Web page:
Cat finds a way to hide in plain sight

As a kid, the first hidden object games I played were in Highlights, a monthly magazine for children. I remember how excited I was when I started getting the magazine, a birthday gift from my grandparents. I could write the answers on the pages or cross out the hidden pictures I found because it was mine and not from a doctor’s waiting room.

These games are a way to aid memory and learning in a short time. Kids like me had fun looking for the objects without realizing we were honing these skills.

This all came to mind a few weeks ago when our cat Pip and I seemingly played our own three-dimensional hidden objects game while I was making breakfast.

If you are unfamiliar with these games, then you probably don’t have children. They are everywhere.

To this day, the most popular feature in Highlights is “Hidden Pictures.” Editor Christine French Cully told National Public Radio that the games are “non-negotiable — they’re in every issue.”

Scholastic, the educational book company, has a hidden object book series called “I Spy.” When Scholastic celebrated its 20th anniversary in 2011, the Jean Marzollo books had expanded to include 42 million in 12 languages and an Emmy Award‑winning television series.

“Where’s Waldo,” a series of look-and-find books by Martin Handford first published in 1987, has sold more than 55 million books in more than 35 countries and 30 languages.

The Dayton Daily News has published a popular hidden objects game for more than 20 years. Liz Ball’s syndicated Hidden Picture Puzzles can be found on Tuesdays and Sundays in the Life section.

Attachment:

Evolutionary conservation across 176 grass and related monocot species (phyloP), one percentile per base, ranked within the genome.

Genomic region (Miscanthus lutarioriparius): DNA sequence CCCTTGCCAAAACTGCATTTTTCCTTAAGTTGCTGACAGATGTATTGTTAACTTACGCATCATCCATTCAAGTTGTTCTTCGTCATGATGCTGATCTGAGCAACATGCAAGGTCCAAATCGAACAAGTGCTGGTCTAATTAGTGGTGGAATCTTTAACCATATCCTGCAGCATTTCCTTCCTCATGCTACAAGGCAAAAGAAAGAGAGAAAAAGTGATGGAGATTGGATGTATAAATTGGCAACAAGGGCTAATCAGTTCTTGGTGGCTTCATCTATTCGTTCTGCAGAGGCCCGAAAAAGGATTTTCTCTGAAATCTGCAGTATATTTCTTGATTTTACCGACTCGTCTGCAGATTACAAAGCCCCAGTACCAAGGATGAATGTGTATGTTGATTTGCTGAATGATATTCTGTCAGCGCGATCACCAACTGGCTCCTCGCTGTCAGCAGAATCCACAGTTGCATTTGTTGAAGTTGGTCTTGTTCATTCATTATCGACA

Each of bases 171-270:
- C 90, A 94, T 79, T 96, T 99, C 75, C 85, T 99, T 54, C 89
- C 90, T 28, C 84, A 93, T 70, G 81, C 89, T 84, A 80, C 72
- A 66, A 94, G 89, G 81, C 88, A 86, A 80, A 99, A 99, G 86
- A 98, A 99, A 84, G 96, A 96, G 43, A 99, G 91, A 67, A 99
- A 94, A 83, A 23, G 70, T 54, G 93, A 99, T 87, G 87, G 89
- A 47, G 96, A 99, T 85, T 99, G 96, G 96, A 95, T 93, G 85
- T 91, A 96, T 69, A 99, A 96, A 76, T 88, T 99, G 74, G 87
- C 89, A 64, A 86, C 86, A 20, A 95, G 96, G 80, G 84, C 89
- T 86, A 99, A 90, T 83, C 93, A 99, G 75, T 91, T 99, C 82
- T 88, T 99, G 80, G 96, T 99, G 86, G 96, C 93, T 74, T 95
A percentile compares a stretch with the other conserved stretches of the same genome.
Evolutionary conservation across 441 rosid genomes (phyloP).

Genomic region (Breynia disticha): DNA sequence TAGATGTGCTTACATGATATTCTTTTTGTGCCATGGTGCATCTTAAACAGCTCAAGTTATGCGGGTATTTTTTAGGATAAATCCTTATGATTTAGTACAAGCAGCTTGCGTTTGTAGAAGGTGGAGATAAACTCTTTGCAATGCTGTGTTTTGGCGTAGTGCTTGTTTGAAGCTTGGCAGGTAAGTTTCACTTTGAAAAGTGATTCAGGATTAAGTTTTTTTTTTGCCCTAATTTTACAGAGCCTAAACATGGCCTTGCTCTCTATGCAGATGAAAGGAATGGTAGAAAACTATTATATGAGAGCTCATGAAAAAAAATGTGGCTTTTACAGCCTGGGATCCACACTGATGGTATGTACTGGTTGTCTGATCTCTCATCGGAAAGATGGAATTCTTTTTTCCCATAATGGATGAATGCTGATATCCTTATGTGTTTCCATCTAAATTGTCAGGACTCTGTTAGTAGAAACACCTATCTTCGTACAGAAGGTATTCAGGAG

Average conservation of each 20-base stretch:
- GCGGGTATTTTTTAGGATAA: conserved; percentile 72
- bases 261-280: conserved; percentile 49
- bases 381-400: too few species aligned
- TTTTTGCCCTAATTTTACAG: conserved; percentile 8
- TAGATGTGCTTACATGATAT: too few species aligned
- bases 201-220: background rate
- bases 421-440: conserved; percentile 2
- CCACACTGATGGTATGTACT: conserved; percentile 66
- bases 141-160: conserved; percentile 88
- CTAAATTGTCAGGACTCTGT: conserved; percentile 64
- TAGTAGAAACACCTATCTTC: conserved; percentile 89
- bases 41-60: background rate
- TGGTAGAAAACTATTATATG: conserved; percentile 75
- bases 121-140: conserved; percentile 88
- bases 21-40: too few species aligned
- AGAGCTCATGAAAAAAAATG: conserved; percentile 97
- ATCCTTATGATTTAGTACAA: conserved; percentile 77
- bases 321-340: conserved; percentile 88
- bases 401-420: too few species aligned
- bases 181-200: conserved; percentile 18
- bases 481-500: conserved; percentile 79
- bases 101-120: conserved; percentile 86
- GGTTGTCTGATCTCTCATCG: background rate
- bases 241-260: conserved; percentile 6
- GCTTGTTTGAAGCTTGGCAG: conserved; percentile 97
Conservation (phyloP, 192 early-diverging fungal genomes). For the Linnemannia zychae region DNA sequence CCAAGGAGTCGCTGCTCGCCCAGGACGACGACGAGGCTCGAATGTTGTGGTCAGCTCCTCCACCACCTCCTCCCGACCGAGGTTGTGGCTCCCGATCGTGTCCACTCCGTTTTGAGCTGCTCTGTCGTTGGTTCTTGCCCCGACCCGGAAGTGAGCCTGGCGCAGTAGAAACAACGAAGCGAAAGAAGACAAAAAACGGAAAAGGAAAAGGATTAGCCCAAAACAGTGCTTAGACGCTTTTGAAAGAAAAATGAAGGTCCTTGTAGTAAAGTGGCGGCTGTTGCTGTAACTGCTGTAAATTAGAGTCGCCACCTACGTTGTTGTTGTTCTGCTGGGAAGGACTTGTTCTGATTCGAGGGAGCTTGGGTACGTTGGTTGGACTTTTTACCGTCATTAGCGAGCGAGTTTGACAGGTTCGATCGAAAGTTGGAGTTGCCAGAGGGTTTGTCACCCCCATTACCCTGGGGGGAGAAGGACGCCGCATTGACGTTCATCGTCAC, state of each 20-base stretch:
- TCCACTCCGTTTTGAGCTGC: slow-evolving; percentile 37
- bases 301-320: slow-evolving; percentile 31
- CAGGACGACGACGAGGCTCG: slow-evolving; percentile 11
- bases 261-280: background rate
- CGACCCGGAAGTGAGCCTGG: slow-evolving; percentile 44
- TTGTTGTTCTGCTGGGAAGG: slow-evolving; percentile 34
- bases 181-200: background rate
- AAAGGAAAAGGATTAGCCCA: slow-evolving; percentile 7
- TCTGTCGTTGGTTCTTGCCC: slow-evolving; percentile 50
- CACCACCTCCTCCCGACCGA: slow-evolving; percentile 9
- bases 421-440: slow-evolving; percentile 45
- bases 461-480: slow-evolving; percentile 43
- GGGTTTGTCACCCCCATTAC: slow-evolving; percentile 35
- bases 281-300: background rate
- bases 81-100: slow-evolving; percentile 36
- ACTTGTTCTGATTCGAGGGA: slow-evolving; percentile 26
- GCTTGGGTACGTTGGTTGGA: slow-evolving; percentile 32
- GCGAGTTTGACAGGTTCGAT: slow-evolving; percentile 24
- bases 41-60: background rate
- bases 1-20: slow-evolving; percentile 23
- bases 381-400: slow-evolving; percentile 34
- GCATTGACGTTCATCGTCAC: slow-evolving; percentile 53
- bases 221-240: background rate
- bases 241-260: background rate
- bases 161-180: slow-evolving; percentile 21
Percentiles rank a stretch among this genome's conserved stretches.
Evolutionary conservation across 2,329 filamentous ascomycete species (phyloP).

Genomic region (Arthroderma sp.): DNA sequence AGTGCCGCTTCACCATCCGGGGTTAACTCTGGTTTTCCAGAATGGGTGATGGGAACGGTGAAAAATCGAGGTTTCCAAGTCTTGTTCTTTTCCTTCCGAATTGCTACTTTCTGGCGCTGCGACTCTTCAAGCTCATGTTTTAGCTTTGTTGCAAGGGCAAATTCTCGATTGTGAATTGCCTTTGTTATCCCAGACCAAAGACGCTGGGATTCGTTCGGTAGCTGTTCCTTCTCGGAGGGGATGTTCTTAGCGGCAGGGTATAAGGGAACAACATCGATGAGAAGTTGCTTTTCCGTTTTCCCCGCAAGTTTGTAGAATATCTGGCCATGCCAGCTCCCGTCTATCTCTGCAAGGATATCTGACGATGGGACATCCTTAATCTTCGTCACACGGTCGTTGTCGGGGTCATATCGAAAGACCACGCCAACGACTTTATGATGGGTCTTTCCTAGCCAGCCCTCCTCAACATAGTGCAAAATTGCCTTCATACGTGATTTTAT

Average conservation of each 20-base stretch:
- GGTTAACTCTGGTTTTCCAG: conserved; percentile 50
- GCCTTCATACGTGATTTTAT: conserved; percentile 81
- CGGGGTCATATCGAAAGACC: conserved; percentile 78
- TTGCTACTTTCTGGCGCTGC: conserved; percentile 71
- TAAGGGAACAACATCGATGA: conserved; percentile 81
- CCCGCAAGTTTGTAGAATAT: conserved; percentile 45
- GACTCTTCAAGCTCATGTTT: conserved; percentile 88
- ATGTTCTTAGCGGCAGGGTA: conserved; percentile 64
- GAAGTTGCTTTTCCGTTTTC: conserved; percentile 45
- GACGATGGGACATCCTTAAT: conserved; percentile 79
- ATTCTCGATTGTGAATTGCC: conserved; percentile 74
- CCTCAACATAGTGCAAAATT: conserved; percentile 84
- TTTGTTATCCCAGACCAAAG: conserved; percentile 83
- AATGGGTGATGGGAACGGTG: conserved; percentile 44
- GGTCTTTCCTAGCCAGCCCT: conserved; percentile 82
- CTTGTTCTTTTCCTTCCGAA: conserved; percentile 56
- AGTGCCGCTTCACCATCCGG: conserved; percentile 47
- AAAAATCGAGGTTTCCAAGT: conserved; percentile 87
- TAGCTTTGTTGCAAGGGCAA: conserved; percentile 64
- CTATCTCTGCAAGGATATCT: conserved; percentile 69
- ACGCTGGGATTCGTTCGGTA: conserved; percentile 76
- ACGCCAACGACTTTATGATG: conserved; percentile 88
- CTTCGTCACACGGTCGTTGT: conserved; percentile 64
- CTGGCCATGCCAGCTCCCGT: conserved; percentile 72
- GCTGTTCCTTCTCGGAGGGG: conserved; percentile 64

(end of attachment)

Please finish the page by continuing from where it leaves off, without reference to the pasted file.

My adventure with Pip began innocently enough.

As I headed into the kitchen to prepare my usual Quaker Oats squares and sliced bananas with vanilla almond milk, Pip, always into something he’s not supposed to be, followed quietly. I say quietly because normally he’s right in front of me squawking about some injustice he has just experienced.

The pantry door had been left open as I would be returning the box as soon as I had finished pouring cereal into my bowl.

While putting the almond milk back into the fridge, I heard a rattling sound in the pantry. Figuring it was Pip, I grabbed my cereal box to return it and to fetch the gray-and-white feline.

But when I put the cereal back on the shelf, I didn’t see Pip.

A quick scan of the shelves revealed no furball. No squawking. No rattling of boxes. Just silence.

I looked around the kitchen. No furball. Looked down the hallway. No furball. Maybe he slipped out while I was pouring the cereal.

Then, just as I was leaving the kitchen, I heard a scratching noise in the pantry. I quickly turned on the overhead light and opened the door. There he was perched on a shelf, sitting like a stone statue, blending it with the other items.

He looked at me. I looked at him. He jumped down, triumphant in his hidden picture prowess.

Me? I said, “Good job, Pip!” and ate my cereal.


How many items can you find in the photo published with this column? (See the photo placed directly above this section to play the game.)

1. Skippy peanut butter

2. Wesson oil

3. Old El Paso taco shells

4. Velveeta shells & cheese

5. Pace salsa

6. French’s yellow mustard

7. Del Monte green beans

8. Honey Bunches of Oats

9. Ritz crackers

10. Pip the cat

Karin Spicer is a member of The Dog Writers Association of America. She lives in Greene County with her family and two furry pets who inspire her. She can be reached at

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